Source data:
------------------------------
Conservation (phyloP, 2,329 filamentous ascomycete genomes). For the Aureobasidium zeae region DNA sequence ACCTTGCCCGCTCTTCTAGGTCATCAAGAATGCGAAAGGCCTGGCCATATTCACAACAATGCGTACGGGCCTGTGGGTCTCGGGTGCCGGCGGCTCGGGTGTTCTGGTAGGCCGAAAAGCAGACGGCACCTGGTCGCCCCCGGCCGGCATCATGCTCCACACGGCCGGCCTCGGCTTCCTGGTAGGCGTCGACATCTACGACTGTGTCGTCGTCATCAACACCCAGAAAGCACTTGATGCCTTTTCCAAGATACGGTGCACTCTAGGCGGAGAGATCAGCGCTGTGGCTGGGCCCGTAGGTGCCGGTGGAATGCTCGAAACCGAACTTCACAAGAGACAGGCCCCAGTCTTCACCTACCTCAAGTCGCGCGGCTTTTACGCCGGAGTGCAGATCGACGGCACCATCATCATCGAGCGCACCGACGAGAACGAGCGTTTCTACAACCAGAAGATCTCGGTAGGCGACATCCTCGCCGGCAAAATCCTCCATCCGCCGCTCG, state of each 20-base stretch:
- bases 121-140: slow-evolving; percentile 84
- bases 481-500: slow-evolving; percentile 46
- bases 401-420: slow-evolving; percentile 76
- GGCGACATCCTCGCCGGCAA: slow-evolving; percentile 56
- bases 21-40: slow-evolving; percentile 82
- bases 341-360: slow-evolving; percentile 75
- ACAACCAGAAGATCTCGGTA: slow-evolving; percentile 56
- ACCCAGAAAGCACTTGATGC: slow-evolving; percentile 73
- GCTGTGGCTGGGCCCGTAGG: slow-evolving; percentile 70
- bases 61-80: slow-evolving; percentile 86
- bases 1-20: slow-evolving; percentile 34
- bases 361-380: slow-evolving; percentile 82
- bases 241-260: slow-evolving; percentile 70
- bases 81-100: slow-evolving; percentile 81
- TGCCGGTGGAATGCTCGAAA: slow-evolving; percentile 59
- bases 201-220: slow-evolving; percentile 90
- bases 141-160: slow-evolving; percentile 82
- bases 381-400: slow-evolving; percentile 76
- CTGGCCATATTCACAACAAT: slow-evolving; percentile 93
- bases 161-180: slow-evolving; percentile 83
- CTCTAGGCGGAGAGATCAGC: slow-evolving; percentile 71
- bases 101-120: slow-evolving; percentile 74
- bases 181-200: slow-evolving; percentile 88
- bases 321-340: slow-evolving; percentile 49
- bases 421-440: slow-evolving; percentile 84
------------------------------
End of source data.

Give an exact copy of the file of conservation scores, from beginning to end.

Conservation (phyloP, 2,329 filamentous ascomycete genomes). For the Aureobasidium zeae region DNA sequence ACCTTGCCCGCTCTTCTAGGTCATCAAGAATGCGAAAGGCCTGGCCATATTCACAACAATGCGTACGGGCCTGTGGGTCTCGGGTGCCGGCGGCTCGGGTGTTCTGGTAGGCCGAAAAGCAGACGGCACCTGGTCGCCCCCGGCCGGCATCATGCTCCACACGGCCGGCCTCGGCTTCCTGGTAGGCGTCGACATCTACGACTGTGTCGTCGTCATCAACACCCAGAAAGCACTTGATGCCTTTTCCAAGATACGGTGCACTCTAGGCGGAGAGATCAGCGCTGTGGCTGGGCCCGTAGGTGCCGGTGGAATGCTCGAAACCGAACTTCACAAGAGACAGGCCCCAGTCTTCACCTACCTCAAGTCGCGCGGCTTTTACGCCGGAGTGCAGATCGACGGCACCATCATCATCGAGCGCACCGACGAGAACGAGCGTTTCTACAACCAGAAGATCTCGGTAGGCGACATCCTCGCCGGCAAAATCCTCCATCCGCCGCTCG, state of each 20-base stretch:
- bases 121-140: slow-evolving; percentile 84
- bases 481-500: slow-evolving; percentile 46
- bases 401-420: slow-evolving; percentile 76
- GGCGACATCCTCGCCGGCAA: slow-evolving; percentile 56
- bases 21-40: slow-evolving; percentile 82
- bases 341-360: slow-evolving; percentile 75
- ACAACCAGAAGATCTCGGTA: slow-evolving; percentile 56
- ACCCAGAAAGCACTTGATGC: slow-evolving; percentile 73
- GCTGTGGCTGGGCCCGTAGG: slow-evolving; percentile 70
- bases 61-80: slow-evolving; percentile 86
- bases 1-20: slow-evolving; percentile 34
- bases 361-380: slow-evolving; percentile 82
- bases 241-260: slow-evolving; percentile 70
- bases 81-100: slow-evolving; percentile 81
- TGCCGGTGGAATGCTCGAAA: slow-evolving; percentile 59
- bases 201-220: slow-evolving; percentile 90
- bases 141-160: slow-evolving; percentile 82
- bases 381-400: slow-evolving; percentile 76
- CTGGCCATATTCACAACAAT: slow-evolving; percentile 93
- bases 161-180: slow-evolving; percentile 83
- CTCTAGGCGGAGAGATCAGC: slow-evolving; percentile 71
- bases 101-120: slow-evolving; percentile 74
- bases 181-200: slow-evolving; percentile 88
- bases 321-340: slow-evolving; percentile 49
- bases 421-440: slow-evolving; percentile 84